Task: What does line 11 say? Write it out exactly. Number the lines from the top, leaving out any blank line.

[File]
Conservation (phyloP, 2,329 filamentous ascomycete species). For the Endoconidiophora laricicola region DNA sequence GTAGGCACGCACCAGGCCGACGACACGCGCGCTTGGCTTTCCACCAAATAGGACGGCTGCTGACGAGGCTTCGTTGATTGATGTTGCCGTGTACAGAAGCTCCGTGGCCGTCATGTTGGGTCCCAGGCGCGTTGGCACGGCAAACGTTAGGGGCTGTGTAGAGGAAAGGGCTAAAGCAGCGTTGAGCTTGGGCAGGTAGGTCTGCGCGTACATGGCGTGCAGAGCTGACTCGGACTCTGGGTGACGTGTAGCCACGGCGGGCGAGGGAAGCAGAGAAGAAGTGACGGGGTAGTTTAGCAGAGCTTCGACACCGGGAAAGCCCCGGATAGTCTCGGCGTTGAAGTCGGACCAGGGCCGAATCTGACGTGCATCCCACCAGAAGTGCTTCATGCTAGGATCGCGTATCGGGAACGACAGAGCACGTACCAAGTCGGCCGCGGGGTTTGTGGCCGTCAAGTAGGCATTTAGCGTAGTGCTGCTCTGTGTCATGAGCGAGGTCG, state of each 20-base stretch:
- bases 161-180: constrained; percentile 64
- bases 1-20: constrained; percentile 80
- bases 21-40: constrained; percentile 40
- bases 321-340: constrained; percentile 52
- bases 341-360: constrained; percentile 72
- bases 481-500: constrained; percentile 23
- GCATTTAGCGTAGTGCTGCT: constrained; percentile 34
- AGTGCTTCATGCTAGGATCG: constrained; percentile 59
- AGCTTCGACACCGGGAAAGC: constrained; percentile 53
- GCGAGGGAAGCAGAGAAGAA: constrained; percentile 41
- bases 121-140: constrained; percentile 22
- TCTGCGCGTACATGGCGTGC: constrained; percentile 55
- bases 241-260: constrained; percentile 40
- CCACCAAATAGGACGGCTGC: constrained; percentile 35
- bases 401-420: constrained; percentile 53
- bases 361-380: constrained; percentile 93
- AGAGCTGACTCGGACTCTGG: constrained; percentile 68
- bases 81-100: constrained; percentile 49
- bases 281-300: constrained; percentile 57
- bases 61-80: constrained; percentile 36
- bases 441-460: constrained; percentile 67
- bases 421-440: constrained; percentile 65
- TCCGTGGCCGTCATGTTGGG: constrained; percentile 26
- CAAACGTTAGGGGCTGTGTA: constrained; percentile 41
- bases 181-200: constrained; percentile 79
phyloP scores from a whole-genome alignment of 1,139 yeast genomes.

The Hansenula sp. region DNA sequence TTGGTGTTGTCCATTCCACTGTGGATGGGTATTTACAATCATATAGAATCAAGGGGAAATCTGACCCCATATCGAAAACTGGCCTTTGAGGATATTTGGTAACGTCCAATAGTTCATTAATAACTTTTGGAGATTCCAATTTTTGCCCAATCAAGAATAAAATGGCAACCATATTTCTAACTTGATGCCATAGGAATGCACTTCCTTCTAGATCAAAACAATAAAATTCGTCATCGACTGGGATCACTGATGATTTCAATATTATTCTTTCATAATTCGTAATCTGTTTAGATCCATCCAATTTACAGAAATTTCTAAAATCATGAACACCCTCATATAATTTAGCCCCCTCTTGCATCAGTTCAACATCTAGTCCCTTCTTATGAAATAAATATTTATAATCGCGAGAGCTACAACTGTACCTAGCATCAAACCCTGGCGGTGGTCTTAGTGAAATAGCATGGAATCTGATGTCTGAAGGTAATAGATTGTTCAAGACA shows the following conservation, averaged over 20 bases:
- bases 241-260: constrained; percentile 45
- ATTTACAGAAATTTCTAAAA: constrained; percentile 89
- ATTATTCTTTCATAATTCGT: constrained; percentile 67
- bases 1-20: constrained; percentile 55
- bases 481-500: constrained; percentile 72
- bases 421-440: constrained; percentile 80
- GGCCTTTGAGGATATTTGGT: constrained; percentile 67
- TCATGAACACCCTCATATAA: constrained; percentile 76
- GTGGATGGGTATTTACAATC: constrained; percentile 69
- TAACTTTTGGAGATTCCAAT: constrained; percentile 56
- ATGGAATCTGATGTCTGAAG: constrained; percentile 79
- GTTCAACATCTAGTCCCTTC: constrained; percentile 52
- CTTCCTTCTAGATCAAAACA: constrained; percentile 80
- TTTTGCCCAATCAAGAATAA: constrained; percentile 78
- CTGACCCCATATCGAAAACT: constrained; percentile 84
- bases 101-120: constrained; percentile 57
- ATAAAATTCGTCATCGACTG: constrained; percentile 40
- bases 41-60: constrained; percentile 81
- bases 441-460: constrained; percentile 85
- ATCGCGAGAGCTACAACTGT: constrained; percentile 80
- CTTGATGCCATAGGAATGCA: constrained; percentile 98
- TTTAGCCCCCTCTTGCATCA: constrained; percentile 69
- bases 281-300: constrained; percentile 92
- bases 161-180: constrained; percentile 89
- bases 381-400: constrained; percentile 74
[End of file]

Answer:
- GCGAGGGAAGCAGAGAAGAA: constrained; percentile 41